Life Skills

On baseball caps – and logos in general – Permanent Style

  • Sep 18, 2023
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On baseball caps – and logos in general – Permanent Style

Baseball caps are, in many ways, the lazy option for headwear. They’re ubiquitous, they’re cheap and they go with everything. I completely understand those that fight the good fight for brimmed hats, and feel it necessary to attack ball caps in the process. 

But a baseball cap can have an elegance to it, even with smarter clothing and tailoring. There are also good ones and bad ones, and people they suit more or less. So it’s likely worth writing some bits on PS – starting today with a personal piece on logos.

A baseball cap worn with fine clothing appeals (of course) because of the contrast. Here’s a piece of sportswear being worn with something that is certainly not sportswear. One’s fine and sharp, the other (ideally) worn and battered. It’s a species of high/low dressing – which is always easiest with outerwear and accessories. 

Though hasn’t this look been done to death? Haven’t Drake’s and related preppy brands, before them and since, made it trite? This is a question every reader has to answer for themselves, because it’s heavily dependent on their environs, their milieu

Just keep in mind that you don’t live online. Despite the apparent prevalence of that style, I have yet to see a single person wearing it where I live in my little pocket of south London, and hardly anyone in Mayfair. Beware the perspective-distorting effects of the echo chamber. 

There are levels of quality to a baseball cap, but as long as it’s 100% cotton (or leather, or wool – not a synthetic) it’s hard to go wrong. Even the little plastic adjustor on the back has some retro appeal, though personally I prefer cotton or leather. 

However, I do think a cap is better with a logo, something personal.

A logo seems to look better to me because of the cap’s sportswear origins, and the fact so many of those have a prominent device. Without it, a baseball cap (not a military cap, or anything of that ilk) feels lacking. 

A useful example is the growth of ‘luxury’ caps in recent years, particularly those that became a subject of discussion around the ‘stealth wealth’ of Succession

To me, those caps, often from Loro Piana, feel rather lifeless. Like they’ve had the character and style sucked out of them. In the same way as cashmere denim, it’s the result of someone trying to make a luxury version and removing its essence in the process.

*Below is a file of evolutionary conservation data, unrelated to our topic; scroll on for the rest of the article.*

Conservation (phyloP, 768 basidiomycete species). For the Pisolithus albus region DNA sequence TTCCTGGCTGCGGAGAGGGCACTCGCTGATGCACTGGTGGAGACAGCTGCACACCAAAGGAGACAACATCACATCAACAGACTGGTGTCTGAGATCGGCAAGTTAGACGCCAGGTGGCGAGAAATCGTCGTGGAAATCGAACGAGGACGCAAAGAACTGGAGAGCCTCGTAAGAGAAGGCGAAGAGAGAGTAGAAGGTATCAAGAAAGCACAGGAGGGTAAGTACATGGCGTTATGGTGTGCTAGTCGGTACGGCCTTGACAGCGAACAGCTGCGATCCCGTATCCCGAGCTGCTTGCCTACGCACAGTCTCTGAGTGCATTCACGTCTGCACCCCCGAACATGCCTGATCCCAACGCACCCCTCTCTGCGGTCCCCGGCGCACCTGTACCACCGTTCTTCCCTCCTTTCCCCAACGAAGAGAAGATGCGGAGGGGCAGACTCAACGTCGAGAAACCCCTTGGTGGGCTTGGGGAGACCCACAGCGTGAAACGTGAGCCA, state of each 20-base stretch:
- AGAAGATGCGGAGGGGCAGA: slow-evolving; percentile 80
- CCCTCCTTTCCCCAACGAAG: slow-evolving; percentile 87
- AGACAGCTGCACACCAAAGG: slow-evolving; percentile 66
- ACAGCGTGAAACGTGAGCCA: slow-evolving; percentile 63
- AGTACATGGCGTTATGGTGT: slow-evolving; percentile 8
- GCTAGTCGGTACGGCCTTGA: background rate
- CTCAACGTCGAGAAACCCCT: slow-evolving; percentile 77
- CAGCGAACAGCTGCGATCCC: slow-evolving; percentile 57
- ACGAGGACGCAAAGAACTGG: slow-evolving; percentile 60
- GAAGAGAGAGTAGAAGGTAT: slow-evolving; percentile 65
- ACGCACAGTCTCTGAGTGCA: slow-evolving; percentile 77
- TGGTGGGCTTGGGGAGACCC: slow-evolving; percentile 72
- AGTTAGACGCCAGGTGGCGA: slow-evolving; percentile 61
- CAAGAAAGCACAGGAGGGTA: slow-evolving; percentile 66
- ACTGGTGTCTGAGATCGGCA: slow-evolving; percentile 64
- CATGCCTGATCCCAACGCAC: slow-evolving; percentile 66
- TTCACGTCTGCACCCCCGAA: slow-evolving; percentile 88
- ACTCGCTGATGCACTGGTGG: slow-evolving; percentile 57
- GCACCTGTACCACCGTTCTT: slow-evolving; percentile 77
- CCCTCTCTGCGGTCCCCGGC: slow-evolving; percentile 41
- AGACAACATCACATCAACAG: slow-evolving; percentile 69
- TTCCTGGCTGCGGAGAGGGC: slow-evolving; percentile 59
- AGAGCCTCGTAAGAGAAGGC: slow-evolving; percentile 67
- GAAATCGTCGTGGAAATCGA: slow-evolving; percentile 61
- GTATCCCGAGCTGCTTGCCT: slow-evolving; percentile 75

My antipathy towards that type of cap is about the luxury material as well as the lack of logo, but they both feel symptomatic of the same neutered approach.  

As to what a logo could be, my answer is anything meaningful. 

You wear a band T-shirt to proclaim your passion for that band; you wear a football top to declare your loyalty to the team. I feel like a cap should be similar.

Mine tend to be souvenirs or brands I’m happy to represent. Ralph Lauren, Rubato, a red one from Holiday Boileau that reminds me of a nice day with the team in Paris – and which feels particularly significant given the shop no longer exists, and the whole 16th scene seems to be fading. 

My favourite of course is my ‘Cal’ cap, from Berkeley in the US. I didn’t go, but it was a gift from a friend that did, so that feels OK. It still feels authentic. 


It shouldn’t be a surprise that given all this, I’m not a big fan of the ironic logo, of a made-up club or team. 

Wouldn’t it be cooler to actually wear the name of your local gardening club, where you volunteer on Sundays? Or the local tennis club? Perhaps the issue is people aren’t members of such clubs any more.

Last June we took these shots in the Circolo del Tennis in Florence, which is the most wonderful place – old school style, baize tables and newspapers on sticks, kids running around in their white kit on the blazing clay courts. 

The following week I was on Chiltern Street in London, and the back half of a shop had been taken over by an imagined tennis club, the Rochambeau. The idea was to promote a particular rosé wine – Racquet – that otherwise didn’t have a back story like other French wines. 

It was all very clever, very well done – but it was really just another type of hype. After Florence, it felt a little hollow. 

The one cap I have without a logo is from RRL which seems different because the rough-out suede is so rugged: it’s a whole outer layer on its own. Waxed caps feel similar. 

Other exceptions include recreations of military caps that would never have had something on them, and of course actual vintage models. 

Thinking about it, what I really want to push against is the prevalence of plain caps worn as just another piece of practical headwear, like a beanie (below). And perhaps the artificial distressed ones, which look so artificial. Just wear them and if you absolutely need to, sticking them in the washing machine a couple of times.

As with many rants, I’ve started with a feeling and rationalised my way through it. It’s cathartic. Hopefully some useful points rubbed off along the way.

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